bd10289_.gif (292 bytes)

What is atherosclerosis? [Index]

Atherosclerosis (ath"er-o-skleh-RO'sis) is a type of arteriosclerosis.  Arteriosclerosis (ar-te"re-o-skleh-RO'sis) is the thickening and hardening of arteries.  Some hardening of arteries often occurs when people grow older.

Atherosclerosis comes from the Greek words athero (meaning gruel or paste) and sclerosis (hardness).  It involves deposits of fatty substances, cholesterol, cellular waste products, calcium and other substances in the inner lining of an artery.  This build-up is called plaque.  It usually affects large and medium-sized arteries.

Plaques may grow large enough to significantly reduce the blood's flow through an artery.  They can also become fragile and rupture.  Plaques that rupture form blood clots (thrombus) that can block blood flow or break off and travel to another part of the body (embolus).  If either happens and blocks a blood vessel that feeds the heart, it causes a heart attack.  If it blocks a blood vessel that feeds the brain, it causes a stroke.  And if blood supply to the arms or legs is reduced, it can cause difficulty walking and eventually gangrene.

How does atherosclerosis start? [Index]

Atherosclerosis is a slow, complex disease that starts in childhood and often progresses when people grow older.  In some people it progresses rapidly, even in their third decade.  Many scientists think it begins with damage to the innermost layer of the artery.  This layer is called the endothelium (en"do-THE'le-um).   Three proven causes of damage to the arterial wall are...

Tobacco smoke greatly worsens atherosclerosis and speeds its growth in the coronary arteries, the aorta and arteries in the legs.  (The coronary arteries bring blood to the heart muscle; the aorta is the large vessel that the heart pumps blood through the body.)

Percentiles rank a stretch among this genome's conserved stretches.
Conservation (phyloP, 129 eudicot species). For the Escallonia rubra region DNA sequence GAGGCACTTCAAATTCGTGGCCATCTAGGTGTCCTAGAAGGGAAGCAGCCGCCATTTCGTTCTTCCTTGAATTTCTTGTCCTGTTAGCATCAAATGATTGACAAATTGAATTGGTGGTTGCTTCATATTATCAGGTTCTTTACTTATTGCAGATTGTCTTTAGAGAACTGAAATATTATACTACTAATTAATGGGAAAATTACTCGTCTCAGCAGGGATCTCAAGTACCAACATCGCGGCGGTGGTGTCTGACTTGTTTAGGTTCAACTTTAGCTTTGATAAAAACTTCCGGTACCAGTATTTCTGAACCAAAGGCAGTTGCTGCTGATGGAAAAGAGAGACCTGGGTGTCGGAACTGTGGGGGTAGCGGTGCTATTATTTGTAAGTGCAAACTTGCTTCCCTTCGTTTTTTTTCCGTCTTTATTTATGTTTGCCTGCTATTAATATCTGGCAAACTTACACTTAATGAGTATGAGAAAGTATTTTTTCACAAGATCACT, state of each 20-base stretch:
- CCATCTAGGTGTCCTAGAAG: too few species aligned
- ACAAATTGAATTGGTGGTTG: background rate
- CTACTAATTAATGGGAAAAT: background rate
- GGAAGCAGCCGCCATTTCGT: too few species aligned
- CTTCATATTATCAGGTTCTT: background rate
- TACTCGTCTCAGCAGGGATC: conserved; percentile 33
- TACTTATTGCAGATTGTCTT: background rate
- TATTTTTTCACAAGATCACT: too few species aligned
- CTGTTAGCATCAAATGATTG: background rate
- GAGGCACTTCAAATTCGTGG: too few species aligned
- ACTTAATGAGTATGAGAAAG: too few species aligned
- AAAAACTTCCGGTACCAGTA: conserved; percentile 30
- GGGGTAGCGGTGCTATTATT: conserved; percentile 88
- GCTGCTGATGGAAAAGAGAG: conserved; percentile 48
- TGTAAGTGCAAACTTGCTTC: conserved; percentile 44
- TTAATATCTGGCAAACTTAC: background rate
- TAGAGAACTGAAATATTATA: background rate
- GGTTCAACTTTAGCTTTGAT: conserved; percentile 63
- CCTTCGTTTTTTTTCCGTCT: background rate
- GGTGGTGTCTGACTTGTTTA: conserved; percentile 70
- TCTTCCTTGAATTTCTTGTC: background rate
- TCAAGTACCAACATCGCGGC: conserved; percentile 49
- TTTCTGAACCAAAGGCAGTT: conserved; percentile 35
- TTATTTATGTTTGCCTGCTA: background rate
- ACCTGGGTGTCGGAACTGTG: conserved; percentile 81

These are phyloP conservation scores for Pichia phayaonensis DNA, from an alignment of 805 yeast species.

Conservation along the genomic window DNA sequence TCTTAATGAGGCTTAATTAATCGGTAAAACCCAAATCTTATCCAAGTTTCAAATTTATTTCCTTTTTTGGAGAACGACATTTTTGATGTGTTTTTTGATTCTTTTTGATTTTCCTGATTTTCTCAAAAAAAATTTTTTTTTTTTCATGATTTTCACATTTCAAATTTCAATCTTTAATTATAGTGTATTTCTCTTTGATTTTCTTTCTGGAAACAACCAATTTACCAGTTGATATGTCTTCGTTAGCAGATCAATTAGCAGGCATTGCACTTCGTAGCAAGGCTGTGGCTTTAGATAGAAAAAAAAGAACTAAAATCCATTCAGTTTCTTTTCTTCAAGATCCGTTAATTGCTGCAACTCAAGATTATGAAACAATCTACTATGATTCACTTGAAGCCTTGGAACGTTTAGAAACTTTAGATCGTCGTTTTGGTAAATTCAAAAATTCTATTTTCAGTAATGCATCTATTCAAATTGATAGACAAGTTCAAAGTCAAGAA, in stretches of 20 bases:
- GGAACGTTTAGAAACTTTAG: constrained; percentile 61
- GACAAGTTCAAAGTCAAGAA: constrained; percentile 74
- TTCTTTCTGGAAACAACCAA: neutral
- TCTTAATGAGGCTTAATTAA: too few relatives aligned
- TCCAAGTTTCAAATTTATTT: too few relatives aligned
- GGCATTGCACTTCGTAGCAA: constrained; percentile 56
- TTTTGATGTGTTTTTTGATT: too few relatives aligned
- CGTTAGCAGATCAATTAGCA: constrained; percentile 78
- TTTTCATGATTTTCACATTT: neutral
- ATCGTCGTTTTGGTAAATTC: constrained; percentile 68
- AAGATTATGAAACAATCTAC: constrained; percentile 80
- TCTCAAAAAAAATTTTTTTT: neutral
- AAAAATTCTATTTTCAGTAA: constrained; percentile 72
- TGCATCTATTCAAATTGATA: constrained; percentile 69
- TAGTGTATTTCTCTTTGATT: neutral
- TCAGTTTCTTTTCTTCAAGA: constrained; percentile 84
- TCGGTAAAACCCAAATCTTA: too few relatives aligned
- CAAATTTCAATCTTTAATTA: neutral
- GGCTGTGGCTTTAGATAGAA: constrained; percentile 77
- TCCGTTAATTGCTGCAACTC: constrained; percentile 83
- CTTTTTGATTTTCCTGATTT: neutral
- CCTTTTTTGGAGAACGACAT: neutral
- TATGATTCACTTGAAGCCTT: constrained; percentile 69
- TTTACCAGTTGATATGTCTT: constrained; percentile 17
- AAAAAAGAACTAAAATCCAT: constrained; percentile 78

Because of the damage to the endothelium, fats, cholesterol, platelets, cellular waste products, calcium and other substances are deposited in the artery wall.  These may stimulate artery wall cells to produce other substances that result in further buildup of cells.

These cells and surrounding material thicken the endothelium significantly.  The artery's diameter shrinks and blood flow decreases, reducing the oxygen supply.   Often a blood clot forms near this plaque and blocks the artery, stopping the blood flow.

What does the research show? [Index]

Males and people with a family history of premature cardiovascular disease have an increased risk of atherosclerosis.  These risk factors can't be controlled.  Research shows the benefits of reducing the controllable risk factors for atherosclerosis:

Research also suggests that inflammation in the circulating blood may play an important role in triggering heart attacks and strokes.   Inflammation is the body's response to injury, and blood clotting is often part of that response.  Blood clots, as described above, can slow down or stop blood flow in the arteries.


| Back |

Material taken from the American Heart Association.